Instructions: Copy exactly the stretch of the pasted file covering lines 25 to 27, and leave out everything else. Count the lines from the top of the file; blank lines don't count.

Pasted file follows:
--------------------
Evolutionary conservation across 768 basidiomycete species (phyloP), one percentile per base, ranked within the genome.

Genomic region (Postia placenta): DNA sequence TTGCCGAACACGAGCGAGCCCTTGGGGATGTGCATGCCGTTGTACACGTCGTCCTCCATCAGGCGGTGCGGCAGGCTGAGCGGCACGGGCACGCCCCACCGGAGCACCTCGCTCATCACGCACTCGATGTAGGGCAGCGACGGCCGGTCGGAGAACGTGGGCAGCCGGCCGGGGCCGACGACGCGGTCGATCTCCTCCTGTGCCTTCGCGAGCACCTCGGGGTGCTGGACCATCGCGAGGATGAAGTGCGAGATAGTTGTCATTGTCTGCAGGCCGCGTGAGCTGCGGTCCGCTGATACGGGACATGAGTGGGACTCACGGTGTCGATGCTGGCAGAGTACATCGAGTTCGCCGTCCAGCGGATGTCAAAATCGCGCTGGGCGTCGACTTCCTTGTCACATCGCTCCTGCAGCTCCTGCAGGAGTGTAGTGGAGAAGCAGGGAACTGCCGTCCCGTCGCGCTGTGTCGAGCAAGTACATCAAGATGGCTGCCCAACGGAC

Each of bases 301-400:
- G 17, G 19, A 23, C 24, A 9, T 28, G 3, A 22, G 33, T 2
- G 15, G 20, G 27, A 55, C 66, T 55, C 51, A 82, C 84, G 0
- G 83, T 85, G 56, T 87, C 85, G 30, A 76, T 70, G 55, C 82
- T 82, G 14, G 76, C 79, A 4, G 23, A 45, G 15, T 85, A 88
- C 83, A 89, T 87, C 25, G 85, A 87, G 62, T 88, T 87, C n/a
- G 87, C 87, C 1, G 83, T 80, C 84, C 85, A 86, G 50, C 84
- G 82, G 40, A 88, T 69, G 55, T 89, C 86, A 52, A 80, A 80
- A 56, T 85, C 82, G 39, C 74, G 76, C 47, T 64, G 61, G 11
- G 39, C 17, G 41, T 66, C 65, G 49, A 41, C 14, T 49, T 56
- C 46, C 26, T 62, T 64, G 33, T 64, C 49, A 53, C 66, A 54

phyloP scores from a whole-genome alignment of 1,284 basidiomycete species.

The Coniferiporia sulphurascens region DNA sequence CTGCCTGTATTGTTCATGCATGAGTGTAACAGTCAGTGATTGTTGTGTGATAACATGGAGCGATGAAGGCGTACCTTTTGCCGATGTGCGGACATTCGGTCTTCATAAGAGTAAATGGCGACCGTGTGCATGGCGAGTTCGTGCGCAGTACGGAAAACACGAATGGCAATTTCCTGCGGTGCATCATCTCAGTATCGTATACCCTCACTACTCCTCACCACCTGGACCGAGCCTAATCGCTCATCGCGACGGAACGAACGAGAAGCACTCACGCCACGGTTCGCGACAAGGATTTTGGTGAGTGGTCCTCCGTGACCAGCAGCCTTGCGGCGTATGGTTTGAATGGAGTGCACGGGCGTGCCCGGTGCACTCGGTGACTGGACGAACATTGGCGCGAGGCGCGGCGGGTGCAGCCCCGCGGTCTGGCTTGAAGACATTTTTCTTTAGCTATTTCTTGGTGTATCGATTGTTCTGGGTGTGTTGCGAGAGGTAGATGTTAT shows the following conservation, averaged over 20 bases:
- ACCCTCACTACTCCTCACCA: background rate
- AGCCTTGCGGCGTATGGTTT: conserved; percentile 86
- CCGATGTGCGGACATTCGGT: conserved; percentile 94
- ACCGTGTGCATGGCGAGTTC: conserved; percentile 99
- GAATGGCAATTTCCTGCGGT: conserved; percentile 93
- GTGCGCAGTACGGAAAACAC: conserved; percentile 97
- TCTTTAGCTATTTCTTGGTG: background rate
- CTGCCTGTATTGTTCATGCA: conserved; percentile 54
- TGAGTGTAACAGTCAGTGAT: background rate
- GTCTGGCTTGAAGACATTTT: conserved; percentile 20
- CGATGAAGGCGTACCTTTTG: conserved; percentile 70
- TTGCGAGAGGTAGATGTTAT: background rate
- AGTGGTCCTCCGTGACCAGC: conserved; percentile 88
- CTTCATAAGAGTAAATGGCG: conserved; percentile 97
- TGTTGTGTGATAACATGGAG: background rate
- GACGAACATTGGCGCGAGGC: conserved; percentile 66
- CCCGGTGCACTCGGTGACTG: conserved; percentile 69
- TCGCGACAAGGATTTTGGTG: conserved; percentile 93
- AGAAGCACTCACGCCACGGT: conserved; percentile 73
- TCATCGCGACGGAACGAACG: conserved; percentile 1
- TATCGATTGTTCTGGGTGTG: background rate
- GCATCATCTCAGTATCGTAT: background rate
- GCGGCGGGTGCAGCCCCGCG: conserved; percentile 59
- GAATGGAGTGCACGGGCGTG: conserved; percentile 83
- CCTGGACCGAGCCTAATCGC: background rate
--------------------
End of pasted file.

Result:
- GTCTGGCTTGAAGACATTTT: conserved; percentile 20
- CGATGAAGGCGTACCTTTTG: conserved; percentile 70
- TTGCGAGAGGTAGATGTTAT: background rate